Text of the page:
Exalted Guests - the Ushpizin
When the people of Israel leave their homes and enter the Sukka for the sake of G-d's Name, they achieve the merit there of welcoming the Divine Presence and all the seven faithful shepherds descend from the Garden of Eden, and come to the Sukka as their guests.
Waving the Four Kinds
One waves the Four Kinds [palm, citron, willow and myrtle] to and fro to Him who owns the four directions; up and down to Him who owns heaven and earth. That is to say: the four kinds are an allusion to G-d's having created all of existence, and that there is naught besides Him.
(Tractate Suka 37)
Rabbi Yehoshua ben Chanania stated: "When we used to rejoice at the place of the Water-Drawing, our eyes saw no sleep. How was this? The first hour was occupied with the daily morning sacrifice; from there we proceeded to prayers; from the prayers to the additional sacrifice; then to the House of Study; then eating and drinking the festive meal; then the afternoon prayer; then the daily evening sacrifice; and after that the rejoicing at the place of the Water-Drawing all night!"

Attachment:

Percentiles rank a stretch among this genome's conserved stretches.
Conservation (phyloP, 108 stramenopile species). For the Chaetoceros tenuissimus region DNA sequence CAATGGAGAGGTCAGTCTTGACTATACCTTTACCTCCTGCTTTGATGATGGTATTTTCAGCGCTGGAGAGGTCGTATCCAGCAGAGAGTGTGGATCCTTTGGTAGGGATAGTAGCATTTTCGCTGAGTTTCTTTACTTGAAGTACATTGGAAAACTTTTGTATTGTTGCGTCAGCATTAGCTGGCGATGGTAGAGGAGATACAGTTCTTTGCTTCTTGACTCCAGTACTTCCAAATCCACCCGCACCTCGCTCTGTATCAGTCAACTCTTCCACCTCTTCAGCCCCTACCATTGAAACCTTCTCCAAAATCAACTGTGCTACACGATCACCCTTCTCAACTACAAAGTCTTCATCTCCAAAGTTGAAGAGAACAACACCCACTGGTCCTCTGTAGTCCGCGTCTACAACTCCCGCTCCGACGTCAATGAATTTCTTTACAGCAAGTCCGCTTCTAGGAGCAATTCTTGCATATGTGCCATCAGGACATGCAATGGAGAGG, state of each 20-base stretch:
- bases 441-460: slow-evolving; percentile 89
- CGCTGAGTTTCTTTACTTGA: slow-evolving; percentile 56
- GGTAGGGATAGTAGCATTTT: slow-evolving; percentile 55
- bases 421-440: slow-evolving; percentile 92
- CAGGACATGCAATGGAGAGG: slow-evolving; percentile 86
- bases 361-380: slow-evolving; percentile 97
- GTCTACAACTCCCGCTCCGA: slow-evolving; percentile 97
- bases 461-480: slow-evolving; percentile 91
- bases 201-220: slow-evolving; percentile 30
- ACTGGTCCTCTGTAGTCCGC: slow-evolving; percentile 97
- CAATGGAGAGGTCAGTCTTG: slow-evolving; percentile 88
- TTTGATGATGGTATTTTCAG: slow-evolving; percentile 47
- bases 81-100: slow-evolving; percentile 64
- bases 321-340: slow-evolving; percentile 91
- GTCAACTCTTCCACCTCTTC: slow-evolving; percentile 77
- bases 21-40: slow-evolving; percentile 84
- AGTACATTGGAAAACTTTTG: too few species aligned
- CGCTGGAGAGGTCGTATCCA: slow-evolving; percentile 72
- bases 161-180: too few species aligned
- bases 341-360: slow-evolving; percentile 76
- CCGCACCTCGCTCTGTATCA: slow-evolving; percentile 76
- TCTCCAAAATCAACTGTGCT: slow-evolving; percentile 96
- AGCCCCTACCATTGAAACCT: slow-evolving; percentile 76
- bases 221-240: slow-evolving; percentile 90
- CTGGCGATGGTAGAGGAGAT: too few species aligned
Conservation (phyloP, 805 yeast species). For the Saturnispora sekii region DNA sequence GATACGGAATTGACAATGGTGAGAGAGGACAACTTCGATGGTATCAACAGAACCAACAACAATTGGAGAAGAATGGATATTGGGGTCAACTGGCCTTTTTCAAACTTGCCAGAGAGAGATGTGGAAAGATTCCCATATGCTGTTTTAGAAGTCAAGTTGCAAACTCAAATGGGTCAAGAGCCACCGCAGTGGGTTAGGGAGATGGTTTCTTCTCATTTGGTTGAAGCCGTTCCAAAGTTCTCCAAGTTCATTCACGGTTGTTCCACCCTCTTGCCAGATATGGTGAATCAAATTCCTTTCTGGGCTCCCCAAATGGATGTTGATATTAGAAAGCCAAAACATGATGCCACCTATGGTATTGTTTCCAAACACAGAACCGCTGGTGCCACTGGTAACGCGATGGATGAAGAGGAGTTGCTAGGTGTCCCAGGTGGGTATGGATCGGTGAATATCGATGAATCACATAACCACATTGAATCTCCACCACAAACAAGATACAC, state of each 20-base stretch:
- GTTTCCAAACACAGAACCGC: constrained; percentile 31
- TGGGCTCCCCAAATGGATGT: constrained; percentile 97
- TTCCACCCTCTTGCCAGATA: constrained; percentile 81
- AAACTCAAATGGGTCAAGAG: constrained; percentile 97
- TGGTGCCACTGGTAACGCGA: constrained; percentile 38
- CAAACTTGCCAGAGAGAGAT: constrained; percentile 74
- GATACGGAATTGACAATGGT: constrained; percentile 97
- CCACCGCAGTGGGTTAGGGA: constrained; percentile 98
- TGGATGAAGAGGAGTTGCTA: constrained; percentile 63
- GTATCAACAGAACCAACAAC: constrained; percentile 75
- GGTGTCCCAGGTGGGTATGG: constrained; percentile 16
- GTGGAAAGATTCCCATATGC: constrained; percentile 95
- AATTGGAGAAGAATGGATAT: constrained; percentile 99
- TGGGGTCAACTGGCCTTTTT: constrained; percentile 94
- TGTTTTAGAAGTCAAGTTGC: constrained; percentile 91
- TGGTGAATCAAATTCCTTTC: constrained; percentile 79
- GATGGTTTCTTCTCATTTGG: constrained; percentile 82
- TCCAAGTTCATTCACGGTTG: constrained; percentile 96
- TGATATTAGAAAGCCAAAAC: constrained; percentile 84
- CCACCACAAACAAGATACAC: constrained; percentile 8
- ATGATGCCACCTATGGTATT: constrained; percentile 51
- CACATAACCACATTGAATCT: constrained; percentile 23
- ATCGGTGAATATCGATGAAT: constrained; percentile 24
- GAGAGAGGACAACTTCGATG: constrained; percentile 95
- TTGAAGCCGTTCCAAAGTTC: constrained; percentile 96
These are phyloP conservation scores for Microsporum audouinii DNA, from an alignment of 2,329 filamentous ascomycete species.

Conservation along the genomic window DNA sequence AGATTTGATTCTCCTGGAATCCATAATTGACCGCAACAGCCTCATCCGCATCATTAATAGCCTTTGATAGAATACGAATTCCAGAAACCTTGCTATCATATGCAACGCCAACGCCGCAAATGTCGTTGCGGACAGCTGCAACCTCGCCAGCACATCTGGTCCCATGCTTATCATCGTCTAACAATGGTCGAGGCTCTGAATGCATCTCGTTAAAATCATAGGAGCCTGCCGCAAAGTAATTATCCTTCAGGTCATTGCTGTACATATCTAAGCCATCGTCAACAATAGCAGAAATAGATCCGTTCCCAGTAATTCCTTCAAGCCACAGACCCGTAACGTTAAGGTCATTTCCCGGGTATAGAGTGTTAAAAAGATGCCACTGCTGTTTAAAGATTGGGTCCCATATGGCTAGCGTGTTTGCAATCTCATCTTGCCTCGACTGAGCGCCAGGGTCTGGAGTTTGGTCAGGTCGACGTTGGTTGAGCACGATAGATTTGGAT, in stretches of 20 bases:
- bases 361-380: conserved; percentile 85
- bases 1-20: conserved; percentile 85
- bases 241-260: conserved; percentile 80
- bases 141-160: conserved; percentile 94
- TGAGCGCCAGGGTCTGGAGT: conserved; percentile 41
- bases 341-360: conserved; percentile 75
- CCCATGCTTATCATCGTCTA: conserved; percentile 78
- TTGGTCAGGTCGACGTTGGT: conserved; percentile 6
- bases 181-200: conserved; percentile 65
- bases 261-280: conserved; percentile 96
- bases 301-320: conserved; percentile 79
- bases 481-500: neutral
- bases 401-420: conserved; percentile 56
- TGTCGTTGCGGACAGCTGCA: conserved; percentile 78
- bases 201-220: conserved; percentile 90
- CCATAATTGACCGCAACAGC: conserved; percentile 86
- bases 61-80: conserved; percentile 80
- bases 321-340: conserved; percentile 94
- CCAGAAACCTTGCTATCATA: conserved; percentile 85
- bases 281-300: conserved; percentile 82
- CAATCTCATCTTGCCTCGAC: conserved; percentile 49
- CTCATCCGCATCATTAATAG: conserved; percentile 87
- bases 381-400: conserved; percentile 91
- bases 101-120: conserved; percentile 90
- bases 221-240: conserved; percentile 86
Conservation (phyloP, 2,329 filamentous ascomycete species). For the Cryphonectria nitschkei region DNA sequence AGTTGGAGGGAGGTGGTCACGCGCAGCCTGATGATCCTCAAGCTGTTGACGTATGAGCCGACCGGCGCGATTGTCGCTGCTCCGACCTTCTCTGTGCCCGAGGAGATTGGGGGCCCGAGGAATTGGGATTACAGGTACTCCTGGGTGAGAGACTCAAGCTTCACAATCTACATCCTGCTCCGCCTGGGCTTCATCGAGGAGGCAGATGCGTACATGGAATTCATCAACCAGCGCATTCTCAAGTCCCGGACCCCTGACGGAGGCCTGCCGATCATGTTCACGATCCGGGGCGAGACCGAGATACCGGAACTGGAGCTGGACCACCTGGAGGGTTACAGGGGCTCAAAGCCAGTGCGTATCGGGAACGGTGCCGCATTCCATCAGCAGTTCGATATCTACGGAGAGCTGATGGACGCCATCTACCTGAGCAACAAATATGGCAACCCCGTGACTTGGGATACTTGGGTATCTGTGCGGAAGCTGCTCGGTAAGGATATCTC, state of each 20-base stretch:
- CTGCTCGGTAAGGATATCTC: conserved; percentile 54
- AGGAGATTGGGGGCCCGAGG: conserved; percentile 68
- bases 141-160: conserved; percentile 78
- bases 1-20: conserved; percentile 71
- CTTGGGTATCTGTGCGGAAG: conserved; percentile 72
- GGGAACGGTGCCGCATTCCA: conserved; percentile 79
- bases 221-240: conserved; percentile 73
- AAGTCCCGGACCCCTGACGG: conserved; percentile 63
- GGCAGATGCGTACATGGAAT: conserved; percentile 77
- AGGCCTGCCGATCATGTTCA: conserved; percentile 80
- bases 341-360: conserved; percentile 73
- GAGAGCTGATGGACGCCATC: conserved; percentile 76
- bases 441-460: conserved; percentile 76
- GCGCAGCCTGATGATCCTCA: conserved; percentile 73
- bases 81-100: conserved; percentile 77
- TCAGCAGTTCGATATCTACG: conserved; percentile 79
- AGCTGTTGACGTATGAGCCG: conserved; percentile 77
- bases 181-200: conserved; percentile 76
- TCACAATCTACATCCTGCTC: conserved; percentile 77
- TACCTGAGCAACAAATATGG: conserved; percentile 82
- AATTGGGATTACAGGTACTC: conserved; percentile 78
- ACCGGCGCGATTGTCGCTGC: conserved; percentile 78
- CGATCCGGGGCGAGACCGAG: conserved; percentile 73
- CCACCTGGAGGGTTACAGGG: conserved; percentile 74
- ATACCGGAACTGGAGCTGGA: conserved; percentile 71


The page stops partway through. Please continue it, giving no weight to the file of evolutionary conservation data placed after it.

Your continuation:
(Tractate Sukka 53)
Keep It In Mind
You shall celebrate the holiday of Sukkot for seven days, in your gathering of the [fruits of] your deeds from the field.
After you have gathered in the bounty of the land, and your homes are filled with all manners of goodness -- corn, new wine and pure oil -- you shall dwell in sukkot, in order to remember that for forty years I sustained you in the desert. With this in mind you shall give thanks for your inheritance and for your houses full of plenty; do not say in your heart, 'My power and the might of my hands have wrought this strength.'
Rejoice With Constraint
And you shall rejoice in your festival and be happy - "ach sameach" (from the holiday Torah reading)
Without certain boundaries, unrestrained rejoicing can lead to levity and frivolousness. By using the word "ach" (literally, "but"), the Torah cautions that even while we rejoice, we must always be conscious of the reason for our rejoicing.
Shake the Lulav and Etrog
One of the main mitzvot of Sukkot is to take a palm branch (lulav), myrtle (hadas) and willow (arava) -- which have been bound together - join them with a citron (etrog) and shake them after reciting a special blessing.
The gathering of these four species is symbolic of the underlying unity of the diverse Jewish people. This mitzva is done on all the days of the festival of Sukkot except for Shabbat. Call a Judaica shop to purchase a set or go to your local Chabad-Lubavitch Center and "shake it" there.